January 25 - March 16, 2014
The Laband Art Gallery at LMU continues LMU's focus on the theme of restorative justice with the exhibition Voices of Incarceration. Art has frequently expressed the toughest and harshest sides of human experience. This exhibition brings together works by incarcerated artists who convey their unique perspectives from inside the prison walls and those of artists who confront the American criminal justice system from outside its walls. Both groups bring to light the emotional costs and injustices of the Prison Industrial Complex. Voices of Incarceration also explores the rehabilitative arts programs in California prisons and the expression of the imprisoned artists' strength and individuality through the creative process.
- Article in the Jan. 30th Argonaut
- Listen to a KPCC Radio Postcard on Arts Education in California Prisons
- View events related to this exhibition
Dawn Aldama, Benjamin F. Ballard, Franky Carrillo, Michal Chelbin, Khalifah Christensen, Norma Cumpian, Alyse Emdur, Fajardo, Bruce Fowler, Henry Edward Frank, Juliana Garcia, Daniel Galindo, Ronnie Goodman, Gary Harrell, D. Hill, Nequita Jackson, Shonna Larabee, Felix Phil Lucero, Katya McCulloch, Christina Mendivil, Scott McKinstry, Jack Morris, Brendan Murdock, Keoghan O'Donnell, Launi Perry, Bruce W. Peterson, Adryan Piddington, Sheila Pinkel, Maria Posada, Ameenah Rasul, Bonnie Riley, Richard Ross, H. Serrano, Robert Solywoda, Tafoya, Tenãse, Beth Thielen, B.J. Thorton, Fred Tinsley, Chadrick Tobias, Tan Tran, Darrell Van Mastrigt, Jahmal Ironcoat Wallace, Geno Washington, David Earl Williams, Michael Williams, and other anonymous artists.
From the Inside
If the artistic process is a path to an understanding of oneself and our world, art making is particularly crucial in the prison environment. Time is one of the rare resources that prisoners have in abundance. Art provides inmates with an outlet to positively pass their time while exploring their creativity and expressing their thoughts and feelings. The works in Voices of Incarceration by inmate artists encapsulate a range of themes, styles, and emotions offering viewers some insight into the world behind bars. Artists Jack Morris, Franky Carrillo, and David Earl Williams created their works independent from any classes. Morris, who is currently in solitary confinement in Pelican Bay State Prison innovatively mixes the oil from his peanut butter packet with pastels to make his drawings. Other pieces were made in the context of classes held in prison. The state of California had a vibrant Arts-in-Corrections program from 1977-2010 that brought professional artists/teachers, actors, and musicians into the state prisons to teach and work with inmates. From cyanotypes to pastel drawings, to linocut prints, to paintings, prisoners learned new artistic techniques and gained new insights in the process. In Richard Lovelace's seventeenth-century poem "To Althea, From Prison," he expresses how, though confined behind bars and stone walls, he still has the ability to think and dream. The art in Voices of Incarceration conveys the same message.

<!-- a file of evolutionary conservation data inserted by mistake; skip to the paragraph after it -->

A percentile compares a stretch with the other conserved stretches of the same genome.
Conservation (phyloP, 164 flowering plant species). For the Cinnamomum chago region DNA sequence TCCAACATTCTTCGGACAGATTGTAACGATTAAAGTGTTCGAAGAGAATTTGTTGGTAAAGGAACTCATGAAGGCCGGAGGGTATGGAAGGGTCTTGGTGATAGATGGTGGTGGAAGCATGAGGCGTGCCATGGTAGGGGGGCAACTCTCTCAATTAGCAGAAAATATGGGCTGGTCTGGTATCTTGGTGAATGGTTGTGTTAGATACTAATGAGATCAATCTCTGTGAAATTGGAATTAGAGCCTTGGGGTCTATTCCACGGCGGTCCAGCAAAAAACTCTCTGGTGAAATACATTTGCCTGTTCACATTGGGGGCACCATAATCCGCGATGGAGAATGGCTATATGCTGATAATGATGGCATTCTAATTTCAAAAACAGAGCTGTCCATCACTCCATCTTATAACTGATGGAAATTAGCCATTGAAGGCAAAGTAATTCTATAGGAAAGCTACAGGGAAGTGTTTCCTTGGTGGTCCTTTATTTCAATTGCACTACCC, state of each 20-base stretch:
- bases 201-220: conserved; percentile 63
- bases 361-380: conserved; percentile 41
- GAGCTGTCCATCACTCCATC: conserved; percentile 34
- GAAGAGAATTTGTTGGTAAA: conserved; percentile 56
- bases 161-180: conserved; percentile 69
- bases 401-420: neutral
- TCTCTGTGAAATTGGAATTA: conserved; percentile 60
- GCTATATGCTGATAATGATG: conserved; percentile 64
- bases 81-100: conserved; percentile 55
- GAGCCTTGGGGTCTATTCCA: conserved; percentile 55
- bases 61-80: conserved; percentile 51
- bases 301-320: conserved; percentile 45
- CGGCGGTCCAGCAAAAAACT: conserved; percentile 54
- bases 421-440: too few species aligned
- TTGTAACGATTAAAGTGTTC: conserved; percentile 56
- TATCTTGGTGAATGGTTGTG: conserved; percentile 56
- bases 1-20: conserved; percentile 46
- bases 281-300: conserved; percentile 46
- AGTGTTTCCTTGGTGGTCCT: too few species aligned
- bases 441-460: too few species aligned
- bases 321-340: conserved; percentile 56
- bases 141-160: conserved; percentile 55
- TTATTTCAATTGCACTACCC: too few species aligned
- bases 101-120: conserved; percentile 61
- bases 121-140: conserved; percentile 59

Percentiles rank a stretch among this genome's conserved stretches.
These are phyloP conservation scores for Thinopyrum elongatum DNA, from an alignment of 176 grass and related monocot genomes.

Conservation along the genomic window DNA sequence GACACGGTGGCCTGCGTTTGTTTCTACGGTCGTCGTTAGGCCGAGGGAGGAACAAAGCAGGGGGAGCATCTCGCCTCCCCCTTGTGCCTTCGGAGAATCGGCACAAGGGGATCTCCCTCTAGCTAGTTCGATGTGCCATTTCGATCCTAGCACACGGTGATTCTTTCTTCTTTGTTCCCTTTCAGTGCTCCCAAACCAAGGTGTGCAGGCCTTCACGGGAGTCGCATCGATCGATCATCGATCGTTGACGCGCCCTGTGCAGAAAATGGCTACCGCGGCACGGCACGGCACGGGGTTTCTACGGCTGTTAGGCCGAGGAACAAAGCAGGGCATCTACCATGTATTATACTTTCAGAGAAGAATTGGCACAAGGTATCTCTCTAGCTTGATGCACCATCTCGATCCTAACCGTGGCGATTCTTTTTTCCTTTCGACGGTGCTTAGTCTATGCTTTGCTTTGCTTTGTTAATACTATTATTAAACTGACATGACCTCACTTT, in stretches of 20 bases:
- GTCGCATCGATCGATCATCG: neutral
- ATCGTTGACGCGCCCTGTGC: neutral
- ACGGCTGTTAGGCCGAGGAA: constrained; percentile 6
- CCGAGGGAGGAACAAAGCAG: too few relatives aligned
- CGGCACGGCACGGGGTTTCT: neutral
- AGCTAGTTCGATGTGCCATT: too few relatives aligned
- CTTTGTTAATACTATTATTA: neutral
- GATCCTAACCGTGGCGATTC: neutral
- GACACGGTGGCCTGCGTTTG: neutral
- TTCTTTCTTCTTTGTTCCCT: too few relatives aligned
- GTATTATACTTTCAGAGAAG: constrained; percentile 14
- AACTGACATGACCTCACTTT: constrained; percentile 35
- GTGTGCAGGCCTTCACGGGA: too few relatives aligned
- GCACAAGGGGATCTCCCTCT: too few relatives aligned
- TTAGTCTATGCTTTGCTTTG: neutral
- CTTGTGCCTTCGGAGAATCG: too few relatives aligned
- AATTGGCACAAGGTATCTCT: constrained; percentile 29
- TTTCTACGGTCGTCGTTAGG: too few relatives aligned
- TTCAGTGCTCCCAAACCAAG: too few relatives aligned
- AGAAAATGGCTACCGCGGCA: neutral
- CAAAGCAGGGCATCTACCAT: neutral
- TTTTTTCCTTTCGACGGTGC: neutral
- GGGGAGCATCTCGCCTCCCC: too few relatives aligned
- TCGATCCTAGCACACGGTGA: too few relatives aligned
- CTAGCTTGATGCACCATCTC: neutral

From the Outside
Photographer Richard Ross' project Juvenile in Justice focuses on the plight of incarcerated youth caught up in the American justice system. His large format portraits, with faces blurred out for legal reasons, are filled with contradictions. The children, dressed in brightly colored clothing amidst a sterile, cold environment, seem so innocent and so out of place. Ross gives the individual kids a voice by telling parts of their stories in their own words in the accompanying texts and audio. Through his project, Ross has become an activist who is working to bring about change to the juvenile justice system. The exhibition will also include a timelapse video of photographs created by Ross during his twenty-four hours spent in solitary confinement at an unnamed youth facility in the Midwest.